Dream: A Liquid Mind Experience
2011 / Real Music
Review by Michael Debbage
Liquid Music is the mastermind of keyboard player Chuck Wild who in the early to mid 80’s was very involved in the mainstream musical scene, specifically the band Missing Persons, probably best known for their Top 40 hit “Word”. By the early nineties Wild found himself seeking solace and found it by creating his own solo material under the name Liquid Mind with the goal of allowing his sedative music to find escape from his own frantic pace and lifestyle extending this relief to his listeners. Dream: A Liquid Experience continues to hold true to that theme which also includes previously released material from his past recordings.
The album includes three very long tracks simply entitled “Dream Ten”, “Dream Twenty”, and “Dream Thirty” whose titles essentially represent the length of the recordings. The first recording is previously unreleased material that continues to focus on the airy and flighty keyboards of Chuck Wild with his non-obtrusive understated melodies that allow the listener to focus on relaxing and placing their heartbeat and pulse to a slower beat. The two additional tracks according to the liner notes are newly edited former released material intentionally chosen by Wild as his most relaxing compositions from the Liquid Mind series. “Dream Twenty” pulls from Liquid Mind IX: Lullaby and Relax: A Liquid Mind Experience. Meanwhile “Dream Thirty” seamlessly draws from Liquid Mind VII: Reflection, Liquid Mind VIII: Sleep and once again Liquid Mind IX: Lullaby.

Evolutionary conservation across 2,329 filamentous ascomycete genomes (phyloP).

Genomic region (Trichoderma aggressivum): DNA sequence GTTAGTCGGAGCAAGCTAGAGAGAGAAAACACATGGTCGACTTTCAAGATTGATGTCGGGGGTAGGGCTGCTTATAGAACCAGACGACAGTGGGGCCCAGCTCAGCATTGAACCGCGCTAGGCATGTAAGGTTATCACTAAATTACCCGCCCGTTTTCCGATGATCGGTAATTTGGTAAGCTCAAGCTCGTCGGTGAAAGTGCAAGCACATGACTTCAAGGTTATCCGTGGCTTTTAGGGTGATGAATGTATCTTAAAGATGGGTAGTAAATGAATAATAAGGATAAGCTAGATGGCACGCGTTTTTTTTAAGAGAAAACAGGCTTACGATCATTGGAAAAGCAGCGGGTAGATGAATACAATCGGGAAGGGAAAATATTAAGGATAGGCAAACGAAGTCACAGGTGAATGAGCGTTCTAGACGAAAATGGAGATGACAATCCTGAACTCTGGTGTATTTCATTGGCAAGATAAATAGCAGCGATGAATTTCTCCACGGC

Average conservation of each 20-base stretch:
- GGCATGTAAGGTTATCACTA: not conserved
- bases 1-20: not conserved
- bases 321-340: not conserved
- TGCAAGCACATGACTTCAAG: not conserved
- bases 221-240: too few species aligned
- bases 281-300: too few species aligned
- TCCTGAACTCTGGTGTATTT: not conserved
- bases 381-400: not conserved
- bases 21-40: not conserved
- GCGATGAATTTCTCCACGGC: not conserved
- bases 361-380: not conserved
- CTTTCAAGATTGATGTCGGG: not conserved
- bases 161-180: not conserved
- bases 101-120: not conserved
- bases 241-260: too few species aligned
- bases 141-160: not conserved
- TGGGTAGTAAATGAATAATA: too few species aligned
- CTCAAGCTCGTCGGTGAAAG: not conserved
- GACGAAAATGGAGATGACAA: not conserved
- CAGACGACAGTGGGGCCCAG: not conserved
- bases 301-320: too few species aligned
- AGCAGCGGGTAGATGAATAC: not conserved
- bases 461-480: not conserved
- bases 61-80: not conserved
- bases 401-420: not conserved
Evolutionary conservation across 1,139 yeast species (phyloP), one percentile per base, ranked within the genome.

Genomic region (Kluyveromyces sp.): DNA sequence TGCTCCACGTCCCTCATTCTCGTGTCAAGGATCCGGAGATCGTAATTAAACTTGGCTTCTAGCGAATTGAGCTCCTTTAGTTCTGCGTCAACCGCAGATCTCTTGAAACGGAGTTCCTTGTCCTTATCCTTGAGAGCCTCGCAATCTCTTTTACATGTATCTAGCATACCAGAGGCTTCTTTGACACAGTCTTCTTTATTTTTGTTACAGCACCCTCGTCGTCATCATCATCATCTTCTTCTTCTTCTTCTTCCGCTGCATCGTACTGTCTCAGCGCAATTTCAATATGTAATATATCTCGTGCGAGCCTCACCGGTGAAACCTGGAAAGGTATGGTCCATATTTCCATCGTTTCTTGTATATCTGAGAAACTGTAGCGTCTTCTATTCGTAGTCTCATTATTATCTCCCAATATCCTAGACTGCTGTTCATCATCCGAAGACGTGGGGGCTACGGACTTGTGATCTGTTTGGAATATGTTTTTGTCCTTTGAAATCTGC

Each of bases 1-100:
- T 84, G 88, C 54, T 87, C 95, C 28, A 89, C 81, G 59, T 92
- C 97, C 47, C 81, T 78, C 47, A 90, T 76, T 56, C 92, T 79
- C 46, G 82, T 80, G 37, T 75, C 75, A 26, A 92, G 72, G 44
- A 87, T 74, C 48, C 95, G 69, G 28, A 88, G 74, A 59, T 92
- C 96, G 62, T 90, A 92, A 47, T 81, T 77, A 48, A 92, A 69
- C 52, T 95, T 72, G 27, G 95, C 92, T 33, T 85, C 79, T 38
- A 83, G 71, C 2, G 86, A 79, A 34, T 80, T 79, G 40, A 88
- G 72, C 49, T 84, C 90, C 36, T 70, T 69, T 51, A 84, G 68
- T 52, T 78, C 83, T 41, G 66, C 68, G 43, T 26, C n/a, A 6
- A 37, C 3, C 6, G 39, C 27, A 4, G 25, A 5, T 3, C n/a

For fans of Liquid Music, one new track may not be enough to entice you to buy this record. For the uninitiated this is a great place to start. But please pay close attention to Wild’s warning on his cd’s that his music “may cause drowsiness. Use care when operating vehicles or dangerous machinery. Slow Music may cause a heightened state of suggestibility.” Take heed, as Liquid Mind can quickly take you to Neverland at the blink of an eye, pun and plan fully intended.
April 10, 2011
Review by Kathy Parsons